Update, May 16: Priscilla Presley reached a settlement over the dispute surrounding her late daughter, Lisa Marie Presley’s will, the Los Angeles Times reports. “The parties would like to report that they’ve reached a settlement,” Ronson J. Shamoun, Priscilla Presley’s attorney, told a Los Angeles judge on May 16, describing everyone in the family as “happy” and “united” after the hearing. Specifics of the settlement were not discussed in court, and attorneys for both parties filed motions to seal the agreement, per CNN. The disagreement arose after the elder Presley disputed a 2016 amendment to her daughter’s will, which said the late Lisa Marie had removed her mother and former business manager, Barry Siegel, as co-trustees and replaced them with her children Riley and Benjamin Keough, the latter of whom later died in 2020. A new hearing is set for August 4.
The original story, published March 24, follows.
When Lisa Marie Presley, Elvis’s only child, died after experiencing cardiac arrest at her home on January 12, her family seemed unified in grief. “It is with a heavy heart that I must share the devastating news that my beautiful daughter Lisa Marie has left us,” Priscilla Presley, her mother and Elvis’s ex-wife, told People. “She was the most passionate, strong and loving woman I have ever known.” In a statement from her family shared by Graceland’s management, surviving relatives said, “Priscilla Presley and the Presley family are shocked and devastated by the tragic death of their beloved Lisa Marie. They are profoundly grateful for the support, love and prayers of everyone, and ask for privacy during this very difficult time.” But as the weeks wore on, it seemed that sadness was the only thing tying Lisa Marie’s family members together. Soon, control over Lisa Marie’s estate seemed like it was tearing them apart.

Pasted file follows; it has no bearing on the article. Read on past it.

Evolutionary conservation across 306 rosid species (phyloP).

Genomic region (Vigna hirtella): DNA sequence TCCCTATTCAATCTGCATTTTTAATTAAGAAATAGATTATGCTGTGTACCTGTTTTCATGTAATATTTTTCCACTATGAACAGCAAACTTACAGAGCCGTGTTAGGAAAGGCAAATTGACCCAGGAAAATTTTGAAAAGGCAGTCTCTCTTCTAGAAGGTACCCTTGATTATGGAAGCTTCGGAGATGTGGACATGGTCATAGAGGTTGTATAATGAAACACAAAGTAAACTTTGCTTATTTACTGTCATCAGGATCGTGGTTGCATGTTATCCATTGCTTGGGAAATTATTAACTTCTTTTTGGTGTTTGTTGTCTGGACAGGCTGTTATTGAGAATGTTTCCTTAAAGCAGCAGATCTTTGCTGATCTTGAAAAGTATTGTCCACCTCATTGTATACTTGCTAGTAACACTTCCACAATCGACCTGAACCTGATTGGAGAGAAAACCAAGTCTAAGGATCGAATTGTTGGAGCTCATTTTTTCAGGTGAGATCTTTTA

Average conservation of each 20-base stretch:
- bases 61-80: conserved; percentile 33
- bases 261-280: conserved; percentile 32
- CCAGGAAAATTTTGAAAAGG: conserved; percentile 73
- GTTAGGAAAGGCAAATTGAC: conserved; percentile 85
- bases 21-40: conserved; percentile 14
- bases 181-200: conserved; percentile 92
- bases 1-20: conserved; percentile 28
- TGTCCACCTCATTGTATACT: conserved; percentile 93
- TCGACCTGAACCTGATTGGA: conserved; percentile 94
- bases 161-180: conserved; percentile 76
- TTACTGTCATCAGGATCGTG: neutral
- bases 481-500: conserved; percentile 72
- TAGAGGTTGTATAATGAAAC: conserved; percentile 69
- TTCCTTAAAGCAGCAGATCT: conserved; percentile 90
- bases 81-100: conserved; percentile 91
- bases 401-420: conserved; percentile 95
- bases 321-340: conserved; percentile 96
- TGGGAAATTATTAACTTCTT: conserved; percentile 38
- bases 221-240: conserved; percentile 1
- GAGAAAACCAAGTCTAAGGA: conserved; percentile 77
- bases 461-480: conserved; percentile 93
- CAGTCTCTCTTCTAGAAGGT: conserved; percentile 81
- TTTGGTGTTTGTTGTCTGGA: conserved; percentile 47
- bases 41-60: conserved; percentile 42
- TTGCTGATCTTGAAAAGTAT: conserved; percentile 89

In late January, Priscilla’s legal team filed paperwork in a Los Angeles court challenging the “authenticity and validity” of an amendment to her daughter’s trust that left Lisa Marie’s daughter Riley Keough as the sole trustee. Priscilla’s legal challenge argues that a 2016 change to Lisa Marie’s trust is suspect. Priscilla claims Lisa Marie’s signature on the document appeared “inconsistent” with past signatures and that her name was spelled incorrectly. Before the 2016 paperwork, Priscilla and Lisa Marie’s former business manager Barry Siegel were listed as co-trustees — the amendment that is now in dispute takes control of the trust away from Priscilla. (Siegel has reportedly said he wants out of the co-trustee role.) So far, Keough has not filed paperwork in response. Keough and her half-siblings, 14-year-old twins Harper and Finley Lockwood, are beneficiaries to her trust — which counts the Graceland mansion and 15 percent of Elvis Presley Enterprises among its assets, per the Los Angeles Times. Before her death, Lisa Marie appeared to be drawing in lots of money related to her stake in Elvis Presley Enterprises — even though most of the $97 million received when she sold 85 percent of it in 2005 has been “depleted.” In 2022, Lisa Marie received $1.25 million in income from the trust, which is valued at “tens of millions,” according to the New York Times.